Much the same as today, Omaha was culturally segregated in the early 20th century. Jim Crow was a specter in the city in many ways, including its hospitals, schools, eating establishments and hotels. This article is a history of Black hotels in Omaha.
Jim Crow in Omaha Hotels
The grandiose histories written about Omaha highlight early hotels, but don’t often mention that they discriminated against African Americans. However, places like the Grand Central Hotel, the Cozzens Hotel, the Herndon House were all segregated. Black people were simply not allowed to stay at them.
Later hotels in Omaha like the Fontenelle, the Blackstone, and the Flatiron Hotel were all segregated, too. Only very famous Black people were allowed to stay at them. Other Black travelers couldn’t stay in downtown Omaha, including sports stars and entertainers, as well as the average African American traveler for business or personal reasons. People had to have places to sleep.
Black-Owned or Operated Hotels in Omaha
In a segregated city like Omaha, the only option for Black people was to own their own hotels for Black travelers and others to stay at. Black entrepreneurs opened their homes or bought facilities just to make money off travelers who needed their places to stay.
According to a 1938 interview with Henry W. Black from the U.S. Congress, the first hotel for African Americans in Omaha was opened and run in 1890. It was called the Lewis Hotel, and was located at North 10th and Capitol Streets. Mr. Lewis ran the hotel, and was active in the music scene.
From 1936 to 1966, Omaha had several hotels friendly to African Americans listed in The Negro Motorist Green Book. They were presumably Black-owned, too. Black musicians, actors, and performers stayed at these hotels, as well as Black businesspeople and other travelers.
According to an interview conducted by the University of Nebraska History Harvest, after the Civil Rights movement some musicians reminisced about the jam sessions that happen at these hotels, and the “sense of ‘togetherness’ they felt when they stayed there.”
The Broadview, located at 2060 Fontenelle Blvd., was listed as “Omaha’s finest” in tourist books for African Americans. The Patton Hotel was a popular institution that was located downtown for 35 years, then moved to North 24th and Erskine. Its operator, Minnie Patton, was a community socialite who lived until she was 99-years-old.
In addition to the Broadview and Patton, there were two other Black-friendly hotels listed in the Green Book. The Walker Hotel, shown above, was a repurposing of the original Jewish Old Folks Home and was located at 2504 Charles Street.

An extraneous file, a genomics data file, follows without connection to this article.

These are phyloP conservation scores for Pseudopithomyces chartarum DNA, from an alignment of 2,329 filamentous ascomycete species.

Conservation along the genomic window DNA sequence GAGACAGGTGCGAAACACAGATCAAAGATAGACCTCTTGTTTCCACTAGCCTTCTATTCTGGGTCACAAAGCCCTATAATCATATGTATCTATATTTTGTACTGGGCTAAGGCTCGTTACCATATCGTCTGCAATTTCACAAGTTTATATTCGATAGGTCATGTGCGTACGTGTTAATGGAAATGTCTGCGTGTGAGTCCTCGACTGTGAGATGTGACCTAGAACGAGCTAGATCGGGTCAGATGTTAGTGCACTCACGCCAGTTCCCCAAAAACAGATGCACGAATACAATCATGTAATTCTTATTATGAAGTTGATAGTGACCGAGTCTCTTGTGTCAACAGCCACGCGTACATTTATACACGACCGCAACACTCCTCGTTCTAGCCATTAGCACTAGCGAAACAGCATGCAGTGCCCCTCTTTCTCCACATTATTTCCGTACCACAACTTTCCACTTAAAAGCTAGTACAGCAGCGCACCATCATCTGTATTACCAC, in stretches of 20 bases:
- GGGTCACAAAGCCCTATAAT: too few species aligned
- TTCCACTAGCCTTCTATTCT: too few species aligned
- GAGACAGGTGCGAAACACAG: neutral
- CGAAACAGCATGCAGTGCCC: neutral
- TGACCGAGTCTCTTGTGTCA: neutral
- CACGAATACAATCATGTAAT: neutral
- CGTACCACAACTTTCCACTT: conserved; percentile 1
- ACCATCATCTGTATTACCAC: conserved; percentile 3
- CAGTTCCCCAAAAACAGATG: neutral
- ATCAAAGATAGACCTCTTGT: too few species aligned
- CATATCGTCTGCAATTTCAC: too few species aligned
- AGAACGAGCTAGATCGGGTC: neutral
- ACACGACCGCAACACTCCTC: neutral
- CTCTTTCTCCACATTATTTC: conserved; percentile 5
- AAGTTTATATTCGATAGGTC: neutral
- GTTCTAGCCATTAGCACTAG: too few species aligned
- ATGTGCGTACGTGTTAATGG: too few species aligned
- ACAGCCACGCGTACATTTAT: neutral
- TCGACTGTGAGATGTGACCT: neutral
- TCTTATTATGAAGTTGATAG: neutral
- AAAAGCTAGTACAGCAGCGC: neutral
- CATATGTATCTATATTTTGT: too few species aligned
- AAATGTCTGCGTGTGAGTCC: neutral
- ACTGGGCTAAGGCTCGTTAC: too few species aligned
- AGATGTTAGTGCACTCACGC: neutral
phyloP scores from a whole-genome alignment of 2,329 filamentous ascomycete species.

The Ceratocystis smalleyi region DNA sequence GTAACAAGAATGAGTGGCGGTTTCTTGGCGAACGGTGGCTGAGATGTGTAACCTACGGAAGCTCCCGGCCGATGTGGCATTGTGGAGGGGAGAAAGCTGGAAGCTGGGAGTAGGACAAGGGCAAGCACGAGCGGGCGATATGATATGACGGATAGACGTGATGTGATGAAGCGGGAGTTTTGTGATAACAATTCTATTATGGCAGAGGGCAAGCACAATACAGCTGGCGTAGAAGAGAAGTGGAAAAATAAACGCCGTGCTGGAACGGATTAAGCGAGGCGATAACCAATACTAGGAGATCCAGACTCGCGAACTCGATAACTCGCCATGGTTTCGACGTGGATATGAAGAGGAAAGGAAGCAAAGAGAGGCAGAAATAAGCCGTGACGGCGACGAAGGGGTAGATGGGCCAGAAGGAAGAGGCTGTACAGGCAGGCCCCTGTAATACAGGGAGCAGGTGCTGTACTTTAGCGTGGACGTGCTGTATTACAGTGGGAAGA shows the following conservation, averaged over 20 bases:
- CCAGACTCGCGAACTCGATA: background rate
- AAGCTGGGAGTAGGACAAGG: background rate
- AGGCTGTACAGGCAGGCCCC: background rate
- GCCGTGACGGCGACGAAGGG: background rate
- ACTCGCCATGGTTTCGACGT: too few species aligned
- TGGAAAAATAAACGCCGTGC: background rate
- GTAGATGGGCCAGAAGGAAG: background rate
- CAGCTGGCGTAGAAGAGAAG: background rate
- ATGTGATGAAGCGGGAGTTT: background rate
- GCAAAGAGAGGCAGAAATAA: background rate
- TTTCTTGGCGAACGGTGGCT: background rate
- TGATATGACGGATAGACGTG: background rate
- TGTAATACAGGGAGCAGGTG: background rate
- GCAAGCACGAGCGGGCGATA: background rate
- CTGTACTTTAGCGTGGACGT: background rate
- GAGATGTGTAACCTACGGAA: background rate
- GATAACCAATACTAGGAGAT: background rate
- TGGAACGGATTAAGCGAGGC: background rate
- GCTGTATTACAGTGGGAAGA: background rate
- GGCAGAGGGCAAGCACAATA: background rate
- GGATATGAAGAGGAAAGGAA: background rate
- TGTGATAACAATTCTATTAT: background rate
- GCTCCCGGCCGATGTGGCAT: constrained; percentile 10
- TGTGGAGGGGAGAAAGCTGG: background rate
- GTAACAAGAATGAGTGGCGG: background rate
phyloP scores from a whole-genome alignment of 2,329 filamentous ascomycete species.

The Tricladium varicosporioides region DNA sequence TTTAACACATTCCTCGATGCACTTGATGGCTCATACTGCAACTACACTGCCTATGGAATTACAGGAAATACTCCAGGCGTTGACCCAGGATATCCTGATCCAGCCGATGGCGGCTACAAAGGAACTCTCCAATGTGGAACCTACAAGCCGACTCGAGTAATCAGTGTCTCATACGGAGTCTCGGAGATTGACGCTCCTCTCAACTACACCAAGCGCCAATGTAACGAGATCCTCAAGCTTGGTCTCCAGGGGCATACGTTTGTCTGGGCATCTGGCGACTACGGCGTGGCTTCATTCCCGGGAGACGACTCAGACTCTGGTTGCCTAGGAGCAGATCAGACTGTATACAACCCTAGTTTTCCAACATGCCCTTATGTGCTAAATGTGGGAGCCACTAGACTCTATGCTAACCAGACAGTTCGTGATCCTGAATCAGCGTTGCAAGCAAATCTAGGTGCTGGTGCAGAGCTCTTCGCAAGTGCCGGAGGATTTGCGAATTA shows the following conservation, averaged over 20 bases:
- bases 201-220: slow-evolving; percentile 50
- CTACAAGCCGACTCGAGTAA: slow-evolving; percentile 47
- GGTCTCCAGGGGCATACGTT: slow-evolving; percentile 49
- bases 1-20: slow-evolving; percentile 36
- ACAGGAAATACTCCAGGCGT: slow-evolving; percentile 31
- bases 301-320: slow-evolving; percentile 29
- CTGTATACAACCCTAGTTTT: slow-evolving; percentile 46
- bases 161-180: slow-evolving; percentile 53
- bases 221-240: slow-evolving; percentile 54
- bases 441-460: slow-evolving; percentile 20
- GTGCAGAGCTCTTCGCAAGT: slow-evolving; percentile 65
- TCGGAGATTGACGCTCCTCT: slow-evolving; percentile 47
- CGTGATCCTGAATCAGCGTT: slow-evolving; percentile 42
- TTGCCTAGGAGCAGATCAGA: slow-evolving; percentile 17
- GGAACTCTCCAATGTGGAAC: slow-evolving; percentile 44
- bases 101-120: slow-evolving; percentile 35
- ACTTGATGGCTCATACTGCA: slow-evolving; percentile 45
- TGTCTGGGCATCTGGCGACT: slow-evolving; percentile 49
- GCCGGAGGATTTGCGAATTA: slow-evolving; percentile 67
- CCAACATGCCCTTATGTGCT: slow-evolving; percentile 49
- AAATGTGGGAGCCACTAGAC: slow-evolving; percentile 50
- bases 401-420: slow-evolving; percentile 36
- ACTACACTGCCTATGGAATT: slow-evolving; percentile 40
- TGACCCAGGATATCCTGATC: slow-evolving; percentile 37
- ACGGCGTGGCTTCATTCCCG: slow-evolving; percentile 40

Over the years before and after the Civil Rights Movement, there were several Black hotels in Omaha. The following list is according to when the hotels opened.
- Lewis Hotel (1890-1896), 1048 Capital Avenue
- Hotel Cuming (1915-1928), 1916 Cuming Street (also called Hotel Cummings)
- Broomfield Hotel (1915-1917), 116-118 South 9th Street
- Patton’s Hotel, originally at 1014, 1016, 1018 South 11th Street (1915-1947), then at 2425-2427 Erskine Street (1947-1961)
- Warden Hotel (1917-1920), 817 North 16th Street
- Booker T. Washington Hotel (1917-1922), 1719 Cuming Street and 523 North 15th Street
- Lee Von Hotel (1918-1929), 2212 Seward Street
- Dee Gee Apartments (1919-1923), 2020-24 Burt Street
- Broadview Hotel (1932-1935), 2060 North 19th Street
- Calhoun Hotel (1946-1962), 2423 Lake Street
- Walker Hotel (1946-1962), 2405 Charles Street
- Willis Hotel (1946-1961), 2423 North 22nd Street
- Central House Hotel, Saratoga (North 24th and Grand Avenue)
- John Bell Hotel, 1310 Howard Street
- New Lamar Hotel (1924-1927), 1803 North 24th Street
According to Love’s Jazz and Art Center, musicians such as Cab Calloway stayed at Myrtle Washington’s boarding house at North 22nd and Willis while others stayed at Charlie Trimble’s at 22nd and Seward.
Black-Owned Tourist Homes in Omaha
Over the twenty years the Green Book was published, there were other options for African American travelers besides hotels. Throughout the years were called boarding rooms, Tourist Homes and rental rooms. Some of the ones listed in Omaha included:
- 2220 Willis Ave., operated by Mrs. Louis Strawther
- 2211 Ohio St., operated by Mrs. M. Smith